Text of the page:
- Launch Q-Dir before Setup – this will add Q-Dir file explorer, which will be launched before start of NT6 (Vista and later) setup. When it’s closed, setup will start. Helpful if you need to browse the contents of the hard disks, backup and restore files etc. before running Setup.
- Add boot-critical drivers, loaded before start of Setup – adds a folder with custom drivers, loaded before start of Setup. Each INF file inside is processed and passed to DrvLoad.exe as an argument. Drivers for non-present devices are ignored. There are some limitations- if the driver .inf file requires a restart, Windows PE will ignore the request. If the driver .sys file requires a restart, the driver cannot be added by using Drvload. All loaded drivers will be propagated to the OS being installed. Use this option to add boot-critical drivers, such as USB 3.0, AHCI/SATA/RAID etc. For non boot-critical drivers, take a look at the proven and reliable Stand Alone Driverpack utility.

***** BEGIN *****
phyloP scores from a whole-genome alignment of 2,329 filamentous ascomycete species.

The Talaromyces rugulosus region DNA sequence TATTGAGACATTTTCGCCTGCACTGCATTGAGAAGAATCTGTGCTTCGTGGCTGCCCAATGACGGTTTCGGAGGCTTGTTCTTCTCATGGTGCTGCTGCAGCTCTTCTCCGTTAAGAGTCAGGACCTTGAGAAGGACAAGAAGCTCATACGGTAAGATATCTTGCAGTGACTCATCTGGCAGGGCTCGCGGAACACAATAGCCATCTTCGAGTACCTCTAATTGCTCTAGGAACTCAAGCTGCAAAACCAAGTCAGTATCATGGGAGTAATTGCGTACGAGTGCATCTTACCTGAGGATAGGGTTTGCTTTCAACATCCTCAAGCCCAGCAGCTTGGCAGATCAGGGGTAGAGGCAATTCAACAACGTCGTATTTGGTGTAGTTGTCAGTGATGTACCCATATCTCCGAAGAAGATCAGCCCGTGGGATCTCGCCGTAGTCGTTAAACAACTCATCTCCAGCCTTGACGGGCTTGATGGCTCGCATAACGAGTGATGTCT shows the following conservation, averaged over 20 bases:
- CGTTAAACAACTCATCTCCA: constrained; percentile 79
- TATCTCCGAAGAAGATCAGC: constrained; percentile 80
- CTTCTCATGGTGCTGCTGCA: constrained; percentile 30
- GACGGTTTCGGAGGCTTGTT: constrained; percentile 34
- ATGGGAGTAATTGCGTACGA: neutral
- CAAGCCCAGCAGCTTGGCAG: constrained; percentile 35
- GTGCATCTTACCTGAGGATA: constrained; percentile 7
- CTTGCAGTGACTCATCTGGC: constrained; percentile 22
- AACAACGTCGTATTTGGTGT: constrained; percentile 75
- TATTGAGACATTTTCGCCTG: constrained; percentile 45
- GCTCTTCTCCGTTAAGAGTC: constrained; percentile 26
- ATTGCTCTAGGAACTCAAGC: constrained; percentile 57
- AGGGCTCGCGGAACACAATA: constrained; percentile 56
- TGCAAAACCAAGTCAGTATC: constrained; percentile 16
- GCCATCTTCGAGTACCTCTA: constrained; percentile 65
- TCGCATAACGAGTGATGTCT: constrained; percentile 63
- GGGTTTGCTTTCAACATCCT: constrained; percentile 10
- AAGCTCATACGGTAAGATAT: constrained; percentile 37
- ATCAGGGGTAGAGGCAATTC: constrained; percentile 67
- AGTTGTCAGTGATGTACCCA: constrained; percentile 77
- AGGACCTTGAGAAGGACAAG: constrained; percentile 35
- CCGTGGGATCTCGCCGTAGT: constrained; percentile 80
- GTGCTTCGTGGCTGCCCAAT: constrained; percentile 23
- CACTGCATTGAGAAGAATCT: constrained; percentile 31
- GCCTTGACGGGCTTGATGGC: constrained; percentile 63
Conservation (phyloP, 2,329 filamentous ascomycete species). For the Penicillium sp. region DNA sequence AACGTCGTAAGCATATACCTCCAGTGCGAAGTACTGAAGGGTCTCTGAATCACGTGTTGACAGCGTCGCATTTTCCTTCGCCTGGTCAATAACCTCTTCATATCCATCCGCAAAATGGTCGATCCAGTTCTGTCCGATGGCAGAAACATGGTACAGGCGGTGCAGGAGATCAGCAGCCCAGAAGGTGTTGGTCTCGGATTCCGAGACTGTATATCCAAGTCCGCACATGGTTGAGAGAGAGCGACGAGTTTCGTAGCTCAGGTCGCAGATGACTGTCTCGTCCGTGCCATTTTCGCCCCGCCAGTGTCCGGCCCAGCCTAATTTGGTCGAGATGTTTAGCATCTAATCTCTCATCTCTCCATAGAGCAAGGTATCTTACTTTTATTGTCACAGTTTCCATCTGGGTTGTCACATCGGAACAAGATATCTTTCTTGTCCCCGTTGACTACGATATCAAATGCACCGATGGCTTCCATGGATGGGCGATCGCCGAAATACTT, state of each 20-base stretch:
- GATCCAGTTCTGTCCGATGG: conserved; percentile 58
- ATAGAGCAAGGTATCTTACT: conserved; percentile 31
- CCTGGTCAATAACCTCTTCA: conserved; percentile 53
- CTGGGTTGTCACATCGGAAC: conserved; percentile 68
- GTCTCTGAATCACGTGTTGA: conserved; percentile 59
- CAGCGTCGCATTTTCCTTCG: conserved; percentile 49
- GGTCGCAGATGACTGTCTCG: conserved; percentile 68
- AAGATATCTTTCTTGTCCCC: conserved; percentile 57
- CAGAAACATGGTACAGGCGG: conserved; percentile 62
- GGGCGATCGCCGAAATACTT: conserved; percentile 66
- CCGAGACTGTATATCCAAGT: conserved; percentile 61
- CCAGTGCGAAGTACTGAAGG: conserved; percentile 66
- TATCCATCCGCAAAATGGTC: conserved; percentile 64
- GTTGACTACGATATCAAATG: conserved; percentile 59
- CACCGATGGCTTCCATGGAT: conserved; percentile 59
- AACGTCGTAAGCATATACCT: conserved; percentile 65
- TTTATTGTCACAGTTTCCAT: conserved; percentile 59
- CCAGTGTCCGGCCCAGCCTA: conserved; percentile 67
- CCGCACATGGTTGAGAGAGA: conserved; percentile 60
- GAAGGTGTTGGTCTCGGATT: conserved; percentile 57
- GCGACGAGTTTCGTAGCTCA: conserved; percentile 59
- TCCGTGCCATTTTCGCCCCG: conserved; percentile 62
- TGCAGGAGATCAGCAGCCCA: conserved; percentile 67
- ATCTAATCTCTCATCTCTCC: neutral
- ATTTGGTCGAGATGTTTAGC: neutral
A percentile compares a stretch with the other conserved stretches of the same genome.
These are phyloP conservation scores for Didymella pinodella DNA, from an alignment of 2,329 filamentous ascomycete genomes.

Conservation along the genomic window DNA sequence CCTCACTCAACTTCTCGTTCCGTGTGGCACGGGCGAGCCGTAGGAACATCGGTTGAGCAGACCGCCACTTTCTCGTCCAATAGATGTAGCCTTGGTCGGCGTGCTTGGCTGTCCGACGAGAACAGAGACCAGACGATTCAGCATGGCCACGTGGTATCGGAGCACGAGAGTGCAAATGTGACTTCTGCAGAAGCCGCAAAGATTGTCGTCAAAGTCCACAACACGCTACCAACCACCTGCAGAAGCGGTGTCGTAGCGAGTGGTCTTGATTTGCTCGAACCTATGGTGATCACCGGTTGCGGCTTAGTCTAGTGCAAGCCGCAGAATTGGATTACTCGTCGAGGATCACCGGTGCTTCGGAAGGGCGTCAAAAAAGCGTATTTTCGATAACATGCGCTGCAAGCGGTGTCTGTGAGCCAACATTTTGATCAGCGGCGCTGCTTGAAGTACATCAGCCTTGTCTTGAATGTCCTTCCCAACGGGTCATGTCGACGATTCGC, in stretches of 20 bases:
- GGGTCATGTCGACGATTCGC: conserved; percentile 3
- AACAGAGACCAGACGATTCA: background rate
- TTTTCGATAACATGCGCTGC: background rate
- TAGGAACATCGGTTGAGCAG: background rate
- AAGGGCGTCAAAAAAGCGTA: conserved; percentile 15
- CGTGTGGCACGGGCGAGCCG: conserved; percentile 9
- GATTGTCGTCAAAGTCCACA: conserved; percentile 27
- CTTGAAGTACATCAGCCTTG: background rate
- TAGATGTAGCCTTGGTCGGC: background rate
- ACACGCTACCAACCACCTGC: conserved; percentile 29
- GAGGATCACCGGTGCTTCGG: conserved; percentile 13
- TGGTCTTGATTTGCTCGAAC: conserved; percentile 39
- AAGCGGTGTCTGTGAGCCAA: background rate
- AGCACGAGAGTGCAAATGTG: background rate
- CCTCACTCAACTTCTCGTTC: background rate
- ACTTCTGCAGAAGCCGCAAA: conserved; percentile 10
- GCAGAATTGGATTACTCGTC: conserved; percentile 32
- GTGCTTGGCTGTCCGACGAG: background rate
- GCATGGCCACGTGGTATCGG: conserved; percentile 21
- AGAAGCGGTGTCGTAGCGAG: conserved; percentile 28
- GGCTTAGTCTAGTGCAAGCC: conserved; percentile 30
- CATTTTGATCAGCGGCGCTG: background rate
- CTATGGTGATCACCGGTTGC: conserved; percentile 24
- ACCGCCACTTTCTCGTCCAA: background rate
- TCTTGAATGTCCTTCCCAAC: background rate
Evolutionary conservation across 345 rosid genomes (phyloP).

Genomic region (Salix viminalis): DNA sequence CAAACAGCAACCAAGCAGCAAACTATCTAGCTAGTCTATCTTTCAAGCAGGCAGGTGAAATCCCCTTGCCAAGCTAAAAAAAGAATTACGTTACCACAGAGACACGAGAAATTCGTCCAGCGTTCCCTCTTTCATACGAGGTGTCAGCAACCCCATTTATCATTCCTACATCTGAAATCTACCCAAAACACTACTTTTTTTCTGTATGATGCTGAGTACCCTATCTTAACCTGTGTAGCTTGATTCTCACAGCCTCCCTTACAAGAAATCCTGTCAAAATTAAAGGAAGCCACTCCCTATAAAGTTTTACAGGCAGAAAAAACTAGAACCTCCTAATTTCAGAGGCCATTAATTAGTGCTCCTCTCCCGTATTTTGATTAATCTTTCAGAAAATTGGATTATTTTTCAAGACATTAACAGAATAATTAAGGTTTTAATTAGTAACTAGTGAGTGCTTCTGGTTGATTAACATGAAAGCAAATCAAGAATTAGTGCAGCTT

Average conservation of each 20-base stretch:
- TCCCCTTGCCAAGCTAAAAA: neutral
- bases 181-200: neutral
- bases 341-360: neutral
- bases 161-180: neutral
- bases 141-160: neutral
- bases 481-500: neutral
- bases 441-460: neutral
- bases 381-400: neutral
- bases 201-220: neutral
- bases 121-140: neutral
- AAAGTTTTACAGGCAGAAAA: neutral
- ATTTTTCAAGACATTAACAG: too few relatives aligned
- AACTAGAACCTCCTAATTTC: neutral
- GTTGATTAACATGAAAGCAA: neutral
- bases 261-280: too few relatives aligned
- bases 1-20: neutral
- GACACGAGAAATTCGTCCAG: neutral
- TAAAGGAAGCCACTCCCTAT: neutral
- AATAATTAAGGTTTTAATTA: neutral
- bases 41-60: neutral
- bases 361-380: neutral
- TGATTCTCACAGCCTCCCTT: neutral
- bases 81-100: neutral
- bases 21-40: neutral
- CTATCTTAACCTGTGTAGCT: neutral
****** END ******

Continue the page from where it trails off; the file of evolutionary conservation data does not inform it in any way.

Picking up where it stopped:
- Add persistence– adds a persistence ext2 partition of the selected size as third partition entry, using the selected volume name (default is CASPER-RW). You will also most likely need to append persistent to your boot menu options- for *buntu and derivatives- at the isolinux boot menu select your language, then press F6, then press ESC and add persistent to the boot string, then press Enter to boot. For other distros please consult with the documentation what kernel parameter and volume name has to be used.
There are many possible reasons, refer to this tutorial for some ideas.